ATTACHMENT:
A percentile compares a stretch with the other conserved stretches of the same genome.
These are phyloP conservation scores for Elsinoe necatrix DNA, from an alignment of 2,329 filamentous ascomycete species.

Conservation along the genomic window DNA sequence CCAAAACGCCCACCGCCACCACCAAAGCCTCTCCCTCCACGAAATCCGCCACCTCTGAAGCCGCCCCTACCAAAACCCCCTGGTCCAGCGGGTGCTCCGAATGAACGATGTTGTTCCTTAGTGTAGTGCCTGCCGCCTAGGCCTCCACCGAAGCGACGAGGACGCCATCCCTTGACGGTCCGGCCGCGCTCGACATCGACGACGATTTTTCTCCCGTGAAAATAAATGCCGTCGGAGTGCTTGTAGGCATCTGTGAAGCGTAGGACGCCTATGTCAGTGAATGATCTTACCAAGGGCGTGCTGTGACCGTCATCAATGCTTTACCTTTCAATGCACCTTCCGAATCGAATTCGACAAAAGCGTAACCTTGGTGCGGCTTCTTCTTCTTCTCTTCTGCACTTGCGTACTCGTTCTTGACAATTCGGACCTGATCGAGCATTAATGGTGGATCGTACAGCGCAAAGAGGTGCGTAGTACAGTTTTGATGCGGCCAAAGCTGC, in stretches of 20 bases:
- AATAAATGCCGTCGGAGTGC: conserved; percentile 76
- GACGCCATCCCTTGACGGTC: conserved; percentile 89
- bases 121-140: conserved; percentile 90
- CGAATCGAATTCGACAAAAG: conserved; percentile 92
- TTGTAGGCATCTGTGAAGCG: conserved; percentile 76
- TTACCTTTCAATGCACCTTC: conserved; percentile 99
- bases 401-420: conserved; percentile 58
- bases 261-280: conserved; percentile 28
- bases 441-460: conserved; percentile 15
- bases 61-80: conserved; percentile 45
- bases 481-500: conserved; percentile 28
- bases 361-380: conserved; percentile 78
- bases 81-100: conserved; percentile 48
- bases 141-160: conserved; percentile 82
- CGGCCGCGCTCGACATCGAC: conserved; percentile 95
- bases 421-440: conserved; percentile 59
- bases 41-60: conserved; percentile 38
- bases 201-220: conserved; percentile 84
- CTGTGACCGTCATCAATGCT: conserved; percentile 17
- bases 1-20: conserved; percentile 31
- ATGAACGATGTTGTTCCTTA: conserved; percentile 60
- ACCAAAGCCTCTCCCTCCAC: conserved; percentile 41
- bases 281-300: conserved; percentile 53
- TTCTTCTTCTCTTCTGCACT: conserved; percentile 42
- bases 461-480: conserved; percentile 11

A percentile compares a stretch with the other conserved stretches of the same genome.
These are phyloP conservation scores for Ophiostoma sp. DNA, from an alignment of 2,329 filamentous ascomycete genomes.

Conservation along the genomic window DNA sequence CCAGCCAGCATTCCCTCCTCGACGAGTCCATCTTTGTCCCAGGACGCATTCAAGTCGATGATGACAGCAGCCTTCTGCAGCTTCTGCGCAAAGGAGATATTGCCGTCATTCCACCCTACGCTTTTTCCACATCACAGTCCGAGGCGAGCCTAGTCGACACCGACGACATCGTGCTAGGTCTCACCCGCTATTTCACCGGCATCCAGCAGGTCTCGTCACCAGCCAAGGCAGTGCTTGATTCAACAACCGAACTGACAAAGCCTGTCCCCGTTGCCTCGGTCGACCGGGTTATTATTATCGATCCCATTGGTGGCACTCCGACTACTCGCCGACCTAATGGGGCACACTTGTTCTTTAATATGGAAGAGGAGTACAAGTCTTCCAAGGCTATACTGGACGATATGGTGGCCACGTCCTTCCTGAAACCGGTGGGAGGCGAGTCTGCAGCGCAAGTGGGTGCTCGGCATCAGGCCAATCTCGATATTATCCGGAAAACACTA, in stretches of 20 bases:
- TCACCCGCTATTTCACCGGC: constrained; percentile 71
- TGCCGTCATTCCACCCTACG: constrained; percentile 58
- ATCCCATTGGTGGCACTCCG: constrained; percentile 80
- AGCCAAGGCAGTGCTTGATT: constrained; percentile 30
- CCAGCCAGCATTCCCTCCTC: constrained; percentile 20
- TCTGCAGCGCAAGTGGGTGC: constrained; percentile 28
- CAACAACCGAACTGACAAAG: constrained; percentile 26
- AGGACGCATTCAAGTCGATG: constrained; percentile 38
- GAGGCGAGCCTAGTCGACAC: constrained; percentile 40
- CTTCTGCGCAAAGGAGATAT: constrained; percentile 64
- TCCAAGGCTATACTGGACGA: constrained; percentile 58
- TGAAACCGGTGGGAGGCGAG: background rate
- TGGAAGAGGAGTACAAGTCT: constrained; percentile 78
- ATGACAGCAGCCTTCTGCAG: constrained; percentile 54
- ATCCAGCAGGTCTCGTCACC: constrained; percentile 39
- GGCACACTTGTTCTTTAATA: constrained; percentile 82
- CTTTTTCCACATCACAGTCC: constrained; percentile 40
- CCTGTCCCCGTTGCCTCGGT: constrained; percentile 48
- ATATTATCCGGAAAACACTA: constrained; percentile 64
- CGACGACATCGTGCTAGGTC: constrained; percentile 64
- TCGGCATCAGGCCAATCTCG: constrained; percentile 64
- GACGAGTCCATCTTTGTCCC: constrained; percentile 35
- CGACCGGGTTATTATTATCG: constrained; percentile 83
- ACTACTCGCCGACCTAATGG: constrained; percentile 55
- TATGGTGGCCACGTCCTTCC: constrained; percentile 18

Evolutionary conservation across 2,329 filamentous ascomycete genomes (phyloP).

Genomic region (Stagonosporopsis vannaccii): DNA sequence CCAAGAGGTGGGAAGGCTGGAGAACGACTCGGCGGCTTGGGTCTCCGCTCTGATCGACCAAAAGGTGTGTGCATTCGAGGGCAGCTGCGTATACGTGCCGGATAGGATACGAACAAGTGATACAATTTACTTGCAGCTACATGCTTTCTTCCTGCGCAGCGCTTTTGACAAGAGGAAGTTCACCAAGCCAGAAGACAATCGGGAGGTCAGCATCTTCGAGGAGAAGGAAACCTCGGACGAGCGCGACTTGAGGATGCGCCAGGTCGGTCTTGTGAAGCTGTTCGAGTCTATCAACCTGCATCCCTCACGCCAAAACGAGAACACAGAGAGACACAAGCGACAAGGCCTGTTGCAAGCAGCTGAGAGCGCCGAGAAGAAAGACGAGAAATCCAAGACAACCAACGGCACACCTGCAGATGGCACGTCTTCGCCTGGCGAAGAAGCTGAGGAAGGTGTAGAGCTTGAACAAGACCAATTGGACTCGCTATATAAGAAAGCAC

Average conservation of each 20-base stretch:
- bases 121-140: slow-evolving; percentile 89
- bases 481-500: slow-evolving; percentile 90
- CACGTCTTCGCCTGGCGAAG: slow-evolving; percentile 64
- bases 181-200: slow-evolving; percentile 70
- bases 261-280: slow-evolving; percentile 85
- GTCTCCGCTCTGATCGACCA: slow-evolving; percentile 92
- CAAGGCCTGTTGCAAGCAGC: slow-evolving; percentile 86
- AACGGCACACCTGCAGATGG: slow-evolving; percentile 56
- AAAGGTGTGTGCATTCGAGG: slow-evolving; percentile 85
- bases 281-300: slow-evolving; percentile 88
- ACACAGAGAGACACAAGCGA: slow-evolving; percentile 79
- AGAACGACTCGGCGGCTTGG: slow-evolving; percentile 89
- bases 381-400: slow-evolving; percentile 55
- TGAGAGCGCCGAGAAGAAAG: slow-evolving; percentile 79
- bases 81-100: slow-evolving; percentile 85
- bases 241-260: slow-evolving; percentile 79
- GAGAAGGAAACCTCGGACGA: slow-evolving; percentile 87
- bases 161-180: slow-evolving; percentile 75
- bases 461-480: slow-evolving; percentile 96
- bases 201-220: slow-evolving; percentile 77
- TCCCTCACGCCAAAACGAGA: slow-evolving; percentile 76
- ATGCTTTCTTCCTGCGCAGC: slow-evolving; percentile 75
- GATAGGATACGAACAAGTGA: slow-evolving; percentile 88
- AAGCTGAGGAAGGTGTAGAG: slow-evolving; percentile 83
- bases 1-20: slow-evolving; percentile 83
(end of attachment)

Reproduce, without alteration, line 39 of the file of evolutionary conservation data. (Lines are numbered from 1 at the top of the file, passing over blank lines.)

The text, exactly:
- AGGACGCATTCAAGTCGATG: constrained; percentile 38